*At the time of this interview Jeff was a Senior Operating Executive at Cerberus Capital Management.
What skills should work on while still in consulting for later in their careers?
When thinking about the skills I’ve used from consulting, I can identify three things I think really add value later on in a career that consultants should focus on while they’re in the role. One of the things that really stuck with me was the specific tool set that comes with experience across all consulting firms – the analytical tools to calculate relative market share, know how to look at industries and companies, etc. The second has to do more with how you think, and really being a “problem solver.” It sounds silly and simple to a consultant, but when you go into an industry role, people aren’t solving complex problems every day – they are busy doing their other jobs. The third is how you go about solving the problem – knowing how to break it into component parts and providing project management through it. I’ve worked on some projects where different teams are overwhelmed, and sometimes someone can really add value just by breaking it down and developing work plans around it.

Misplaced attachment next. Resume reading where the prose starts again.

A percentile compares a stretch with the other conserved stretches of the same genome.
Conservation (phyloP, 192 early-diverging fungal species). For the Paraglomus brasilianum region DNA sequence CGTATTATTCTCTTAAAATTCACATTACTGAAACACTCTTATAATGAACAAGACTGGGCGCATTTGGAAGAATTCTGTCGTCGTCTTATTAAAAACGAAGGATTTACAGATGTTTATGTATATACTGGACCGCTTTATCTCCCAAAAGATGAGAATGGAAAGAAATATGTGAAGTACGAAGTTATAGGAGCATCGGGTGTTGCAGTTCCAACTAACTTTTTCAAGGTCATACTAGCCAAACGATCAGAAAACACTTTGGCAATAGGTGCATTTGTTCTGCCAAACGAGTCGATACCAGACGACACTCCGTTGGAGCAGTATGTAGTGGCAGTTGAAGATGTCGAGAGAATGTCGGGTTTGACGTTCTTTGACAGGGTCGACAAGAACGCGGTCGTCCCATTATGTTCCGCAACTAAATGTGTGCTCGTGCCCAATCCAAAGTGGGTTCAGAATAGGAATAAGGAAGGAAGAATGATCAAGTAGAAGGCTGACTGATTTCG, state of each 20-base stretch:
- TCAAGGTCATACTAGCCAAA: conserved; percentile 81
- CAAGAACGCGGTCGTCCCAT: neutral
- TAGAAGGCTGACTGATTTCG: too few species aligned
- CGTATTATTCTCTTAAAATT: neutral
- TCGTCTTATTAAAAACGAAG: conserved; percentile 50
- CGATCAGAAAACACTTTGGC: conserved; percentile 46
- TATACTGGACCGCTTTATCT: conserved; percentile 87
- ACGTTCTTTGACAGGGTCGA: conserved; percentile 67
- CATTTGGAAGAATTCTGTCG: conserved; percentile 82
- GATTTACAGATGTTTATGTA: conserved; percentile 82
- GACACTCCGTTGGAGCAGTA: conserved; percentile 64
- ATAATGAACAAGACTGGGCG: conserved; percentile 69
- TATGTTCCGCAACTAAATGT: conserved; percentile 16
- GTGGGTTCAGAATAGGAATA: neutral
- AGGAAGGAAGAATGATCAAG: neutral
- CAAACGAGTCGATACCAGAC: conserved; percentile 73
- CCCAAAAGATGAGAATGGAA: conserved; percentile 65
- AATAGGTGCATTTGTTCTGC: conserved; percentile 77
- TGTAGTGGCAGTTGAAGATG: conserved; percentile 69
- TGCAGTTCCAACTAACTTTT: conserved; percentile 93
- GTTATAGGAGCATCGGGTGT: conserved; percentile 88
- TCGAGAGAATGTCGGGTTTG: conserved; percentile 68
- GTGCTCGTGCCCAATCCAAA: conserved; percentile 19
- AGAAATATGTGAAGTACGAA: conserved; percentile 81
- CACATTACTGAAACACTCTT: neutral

A lot of our visitors want to jump right into a P&L role as they leave consulting, passing on strategy roles to pursue the GM jobs. Having transitioned from consulting into an internal strategy role yourself, and do you have any thoughts on this approach?
I think the first decision point consultants need to make is where they want to end up – they really need to think about what they want to get out of their experience. I’ve had friends go down the more consultant-like career paths in M&A, business development, and strategic planning roles. They decided to do strategy inside a company and have had great careers. Also, strategy roles shouldn’t be discounted, because they can be the best or only entrée into a company. Having said that, if they decide they really do want a GM role (everyone wants this), they should go into an operational position right away if they can. Marketing is actually a great way to do this, because it is complex and there are a lot of pieces to it.
A point, though – I really think people get too hung up on the P&L ownership thing. Big companies like Dell organize themselves by function a lot of the time, and people with P&L are there because points of contact are needed – they don’t actually manage or run an entire organization. What consultants are really after is something like in PE firms, where you really are dealing with all of the components. With P&L, consultants just need to realize the very low probability that they will go into a C-Level job right away – they often assume this because, through the function of consulting, they have been interacting on a level with clients that will likely be higher than when they switch out.
When we’re recruiting someone from a consulting firm for a position like yours (usually someone at the Junior Partner or Partner level), some will say that they don’t see the difference between the two opportunities. Having been in both environments, how do you feel a PE role is different from a consulting role?